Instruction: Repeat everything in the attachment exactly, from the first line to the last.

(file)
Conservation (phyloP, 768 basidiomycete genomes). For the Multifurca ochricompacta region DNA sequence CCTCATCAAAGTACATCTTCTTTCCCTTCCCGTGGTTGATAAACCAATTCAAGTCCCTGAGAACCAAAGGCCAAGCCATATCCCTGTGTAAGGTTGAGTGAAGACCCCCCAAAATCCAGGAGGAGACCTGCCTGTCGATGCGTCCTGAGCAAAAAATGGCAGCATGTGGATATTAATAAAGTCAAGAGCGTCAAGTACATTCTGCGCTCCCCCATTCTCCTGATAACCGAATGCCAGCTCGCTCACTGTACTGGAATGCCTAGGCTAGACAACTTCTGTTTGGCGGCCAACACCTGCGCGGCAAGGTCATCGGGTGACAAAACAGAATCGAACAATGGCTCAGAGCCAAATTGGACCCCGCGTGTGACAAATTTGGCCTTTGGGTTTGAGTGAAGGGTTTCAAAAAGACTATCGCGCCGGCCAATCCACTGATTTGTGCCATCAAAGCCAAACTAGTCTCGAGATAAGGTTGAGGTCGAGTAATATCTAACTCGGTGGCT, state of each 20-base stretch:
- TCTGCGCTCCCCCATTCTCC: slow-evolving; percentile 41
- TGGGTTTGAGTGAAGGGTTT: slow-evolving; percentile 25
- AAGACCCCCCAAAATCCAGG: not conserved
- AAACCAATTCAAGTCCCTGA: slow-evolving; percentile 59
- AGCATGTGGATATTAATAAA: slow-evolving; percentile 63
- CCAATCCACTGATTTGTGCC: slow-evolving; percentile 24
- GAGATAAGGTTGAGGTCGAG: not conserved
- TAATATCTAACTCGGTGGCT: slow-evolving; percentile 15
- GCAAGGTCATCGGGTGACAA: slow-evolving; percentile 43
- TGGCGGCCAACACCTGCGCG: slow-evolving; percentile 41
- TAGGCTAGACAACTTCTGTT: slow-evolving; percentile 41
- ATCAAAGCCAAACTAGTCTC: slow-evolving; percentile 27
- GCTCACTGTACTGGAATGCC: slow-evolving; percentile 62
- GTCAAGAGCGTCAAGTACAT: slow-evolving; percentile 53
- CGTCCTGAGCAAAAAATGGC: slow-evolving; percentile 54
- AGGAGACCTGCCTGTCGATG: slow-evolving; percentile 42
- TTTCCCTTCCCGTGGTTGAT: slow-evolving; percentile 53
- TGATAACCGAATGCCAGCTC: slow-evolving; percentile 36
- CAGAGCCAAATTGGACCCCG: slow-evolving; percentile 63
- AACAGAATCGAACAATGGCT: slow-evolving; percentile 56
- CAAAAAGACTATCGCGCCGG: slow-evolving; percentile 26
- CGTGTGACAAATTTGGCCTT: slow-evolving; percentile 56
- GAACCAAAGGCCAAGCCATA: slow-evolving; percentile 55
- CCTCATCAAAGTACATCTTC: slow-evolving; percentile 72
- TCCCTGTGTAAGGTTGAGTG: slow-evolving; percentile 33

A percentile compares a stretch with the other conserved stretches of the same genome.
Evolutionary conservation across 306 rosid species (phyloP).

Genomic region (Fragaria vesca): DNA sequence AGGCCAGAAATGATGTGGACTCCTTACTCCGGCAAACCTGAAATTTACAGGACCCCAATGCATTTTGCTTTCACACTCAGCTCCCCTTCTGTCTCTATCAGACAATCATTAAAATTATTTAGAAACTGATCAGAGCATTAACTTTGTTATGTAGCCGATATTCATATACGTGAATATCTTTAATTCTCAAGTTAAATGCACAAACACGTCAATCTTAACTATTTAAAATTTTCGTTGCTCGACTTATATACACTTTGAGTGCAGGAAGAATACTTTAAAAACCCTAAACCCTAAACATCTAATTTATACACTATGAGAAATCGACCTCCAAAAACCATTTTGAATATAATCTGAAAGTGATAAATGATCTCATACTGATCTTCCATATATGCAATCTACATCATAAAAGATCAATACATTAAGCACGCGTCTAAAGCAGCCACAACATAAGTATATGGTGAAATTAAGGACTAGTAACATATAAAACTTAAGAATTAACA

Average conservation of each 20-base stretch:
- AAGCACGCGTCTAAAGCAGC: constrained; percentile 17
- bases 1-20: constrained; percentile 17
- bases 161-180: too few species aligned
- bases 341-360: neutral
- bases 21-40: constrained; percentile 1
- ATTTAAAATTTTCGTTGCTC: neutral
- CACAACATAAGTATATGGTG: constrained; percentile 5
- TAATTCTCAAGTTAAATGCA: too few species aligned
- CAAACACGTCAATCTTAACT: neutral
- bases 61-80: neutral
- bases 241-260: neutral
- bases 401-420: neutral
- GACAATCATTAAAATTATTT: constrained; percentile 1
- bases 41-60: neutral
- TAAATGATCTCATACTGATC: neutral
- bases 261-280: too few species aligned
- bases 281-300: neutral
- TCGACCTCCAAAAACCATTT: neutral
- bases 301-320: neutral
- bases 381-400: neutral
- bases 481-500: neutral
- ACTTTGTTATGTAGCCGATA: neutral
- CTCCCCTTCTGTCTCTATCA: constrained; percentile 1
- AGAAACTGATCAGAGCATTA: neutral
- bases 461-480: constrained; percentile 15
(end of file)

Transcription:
Conservation (phyloP, 768 basidiomycete genomes). For the Multifurca ochricompacta region DNA sequence CCTCATCAAAGTACATCTTCTTTCCCTTCCCGTGGTTGATAAACCAATTCAAGTCCCTGAGAACCAAAGGCCAAGCCATATCCCTGTGTAAGGTTGAGTGAAGACCCCCCAAAATCCAGGAGGAGACCTGCCTGTCGATGCGTCCTGAGCAAAAAATGGCAGCATGTGGATATTAATAAAGTCAAGAGCGTCAAGTACATTCTGCGCTCCCCCATTCTCCTGATAACCGAATGCCAGCTCGCTCACTGTACTGGAATGCCTAGGCTAGACAACTTCTGTTTGGCGGCCAACACCTGCGCGGCAAGGTCATCGGGTGACAAAACAGAATCGAACAATGGCTCAGAGCCAAATTGGACCCCGCGTGTGACAAATTTGGCCTTTGGGTTTGAGTGAAGGGTTTCAAAAAGACTATCGCGCCGGCCAATCCACTGATTTGTGCCATCAAAGCCAAACTAGTCTCGAGATAAGGTTGAGGTCGAGTAATATCTAACTCGGTGGCT, state of each 20-base stretch:
- TCTGCGCTCCCCCATTCTCC: slow-evolving; percentile 41
- TGGGTTTGAGTGAAGGGTTT: slow-evolving; percentile 25
- AAGACCCCCCAAAATCCAGG: not conserved
- AAACCAATTCAAGTCCCTGA: slow-evolving; percentile 59
- AGCATGTGGATATTAATAAA: slow-evolving; percentile 63
- CCAATCCACTGATTTGTGCC: slow-evolving; percentile 24
- GAGATAAGGTTGAGGTCGAG: not conserved
- TAATATCTAACTCGGTGGCT: slow-evolving; percentile 15
- GCAAGGTCATCGGGTGACAA: slow-evolving; percentile 43
- TGGCGGCCAACACCTGCGCG: slow-evolving; percentile 41
- TAGGCTAGACAACTTCTGTT: slow-evolving; percentile 41
- ATCAAAGCCAAACTAGTCTC: slow-evolving; percentile 27
- GCTCACTGTACTGGAATGCC: slow-evolving; percentile 62
- GTCAAGAGCGTCAAGTACAT: slow-evolving; percentile 53
- CGTCCTGAGCAAAAAATGGC: slow-evolving; percentile 54
- AGGAGACCTGCCTGTCGATG: slow-evolving; percentile 42
- TTTCCCTTCCCGTGGTTGAT: slow-evolving; percentile 53
- TGATAACCGAATGCCAGCTC: slow-evolving; percentile 36
- CAGAGCCAAATTGGACCCCG: slow-evolving; percentile 63
- AACAGAATCGAACAATGGCT: slow-evolving; percentile 56
- CAAAAAGACTATCGCGCCGG: slow-evolving; percentile 26
- CGTGTGACAAATTTGGCCTT: slow-evolving; percentile 56
- GAACCAAAGGCCAAGCCATA: slow-evolving; percentile 55
- CCTCATCAAAGTACATCTTC: slow-evolving; percentile 72
- TCCCTGTGTAAGGTTGAGTG: slow-evolving; percentile 33

A percentile compares a stretch with the other conserved stretches of the same genome.
Evolutionary conservation across 306 rosid species (phyloP).

Genomic region (Fragaria vesca): DNA sequence AGGCCAGAAATGATGTGGACTCCTTACTCCGGCAAACCTGAAATTTACAGGACCCCAATGCATTTTGCTTTCACACTCAGCTCCCCTTCTGTCTCTATCAGACAATCATTAAAATTATTTAGAAACTGATCAGAGCATTAACTTTGTTATGTAGCCGATATTCATATACGTGAATATCTTTAATTCTCAAGTTAAATGCACAAACACGTCAATCTTAACTATTTAAAATTTTCGTTGCTCGACTTATATACACTTTGAGTGCAGGAAGAATACTTTAAAAACCCTAAACCCTAAACATCTAATTTATACACTATGAGAAATCGACCTCCAAAAACCATTTTGAATATAATCTGAAAGTGATAAATGATCTCATACTGATCTTCCATATATGCAATCTACATCATAAAAGATCAATACATTAAGCACGCGTCTAAAGCAGCCACAACATAAGTATATGGTGAAATTAAGGACTAGTAACATATAAAACTTAAGAATTAACA

Average conservation of each 20-base stretch:
- AAGCACGCGTCTAAAGCAGC: constrained; percentile 17
- bases 1-20: constrained; percentile 17
- bases 161-180: too few species aligned
- bases 341-360: neutral
- bases 21-40: constrained; percentile 1
- ATTTAAAATTTTCGTTGCTC: neutral
- CACAACATAAGTATATGGTG: constrained; percentile 5
- TAATTCTCAAGTTAAATGCA: too few species aligned
- CAAACACGTCAATCTTAACT: neutral
- bases 61-80: neutral
- bases 241-260: neutral
- bases 401-420: neutral
- GACAATCATTAAAATTATTT: constrained; percentile 1
- bases 41-60: neutral
- TAAATGATCTCATACTGATC: neutral
- bases 261-280: too few species aligned
- bases 281-300: neutral
- TCGACCTCCAAAAACCATTT: neutral
- bases 301-320: neutral
- bases 381-400: neutral
- bases 481-500: neutral
- ACTTTGTTATGTAGCCGATA: neutral
- CTCCCCTTCTGTCTCTATCA: constrained; percentile 1
- AGAAACTGATCAGAGCATTA: neutral
- bases 461-480: constrained; percentile 15